As more research is needed to understand when supplier integration in category management is suitable, the purpose of this thesis is to describe and analyze how situational factors affect the relationship consequences of supplier integration in category management. Specifically, the relationship consequences are expressed in terms of relationship performance and interdependence between the firms.

The study builds on empirical data about British and Swedish builders’ merchants and their suppliers, with a particular focus on timber suppliers. Data has mainly been collected through participative observations and interviews.

Five situational factors that improve the relationship performance of supplier integration in category management are identified: large retailer firms, supplier product knowledge, homogeneity of market demands for the supplier’s products, mutual trust and a shared view on customer value between the supplier and retailer. Three situational factors are identified that affect the interdependence between the retailer and the supplier when supplier integration in category management is implemented: supplier product knowledge, whether the supplier or the retailer initiates the integration and whether coercive or non-coercive power has to be used in the implementation.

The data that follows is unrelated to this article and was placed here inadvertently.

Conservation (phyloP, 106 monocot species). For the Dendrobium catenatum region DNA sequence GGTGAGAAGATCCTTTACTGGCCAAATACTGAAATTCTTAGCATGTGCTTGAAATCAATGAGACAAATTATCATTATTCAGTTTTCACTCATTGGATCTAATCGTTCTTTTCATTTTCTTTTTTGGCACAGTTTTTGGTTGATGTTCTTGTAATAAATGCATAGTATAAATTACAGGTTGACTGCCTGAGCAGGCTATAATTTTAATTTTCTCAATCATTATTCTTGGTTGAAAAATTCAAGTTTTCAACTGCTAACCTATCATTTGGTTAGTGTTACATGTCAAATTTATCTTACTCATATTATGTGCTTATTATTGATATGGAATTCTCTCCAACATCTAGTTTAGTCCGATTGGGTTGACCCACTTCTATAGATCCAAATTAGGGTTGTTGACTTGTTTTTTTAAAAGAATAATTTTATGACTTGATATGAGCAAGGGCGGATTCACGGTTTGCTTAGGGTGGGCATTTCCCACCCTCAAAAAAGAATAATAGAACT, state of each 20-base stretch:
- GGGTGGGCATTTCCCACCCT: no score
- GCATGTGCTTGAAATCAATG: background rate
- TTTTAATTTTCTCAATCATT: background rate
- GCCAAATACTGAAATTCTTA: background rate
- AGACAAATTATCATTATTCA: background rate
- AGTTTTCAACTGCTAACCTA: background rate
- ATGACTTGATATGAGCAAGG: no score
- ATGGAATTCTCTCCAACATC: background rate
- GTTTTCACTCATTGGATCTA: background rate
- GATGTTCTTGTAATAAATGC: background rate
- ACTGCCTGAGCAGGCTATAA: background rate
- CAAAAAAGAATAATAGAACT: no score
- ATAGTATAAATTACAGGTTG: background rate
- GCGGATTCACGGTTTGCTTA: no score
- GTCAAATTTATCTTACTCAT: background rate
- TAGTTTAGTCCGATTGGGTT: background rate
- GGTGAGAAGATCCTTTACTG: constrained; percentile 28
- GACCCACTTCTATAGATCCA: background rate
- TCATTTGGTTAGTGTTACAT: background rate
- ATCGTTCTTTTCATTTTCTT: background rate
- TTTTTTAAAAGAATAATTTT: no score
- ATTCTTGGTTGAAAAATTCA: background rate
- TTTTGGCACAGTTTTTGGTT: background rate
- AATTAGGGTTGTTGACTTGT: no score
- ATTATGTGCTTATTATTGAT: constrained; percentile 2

This thesis contributes to retail literature by highlighting the need to include situational factors in the analysis of supplier integration, clarifying which activities are comprised by category management and suggesting a theoretical foundation based on the resource-based view and the transaction cost framework to analyse relationship performance in retailer-supplier dyads. When making decisions on integration, managers of retailers and their suppliers are advised to consider the fit with their overall strategy, the fit with the surrounding situation and the effects both in terms of interdependence and relationship performance.

Place, publisher, year, edition, pages
Linköping: Linköping University Electronic Press, 2015. 118 p.
Series
Linköping Studies in Science and Technology. Dissertations, ISSN 0345-7524 ; 1705
Keyword
Supplier integration, category management, interorganizational relationships, retail
National Category
Business Administration
Identifiers
urn:nbn:se:liu:diva-121511 (URN)10.3384/diss.diva-121511 (DOI)978-91-7685-943-8 (ISBN)
Public defence
2015-11-06, A1, A-huset, Campus Valla, Linköping, 13:15 (English)
Opponent
Supervisors
Available from: 2015-09-23 Created: 2015-09-23 Last updated: 2015-11-19Bibliographically approved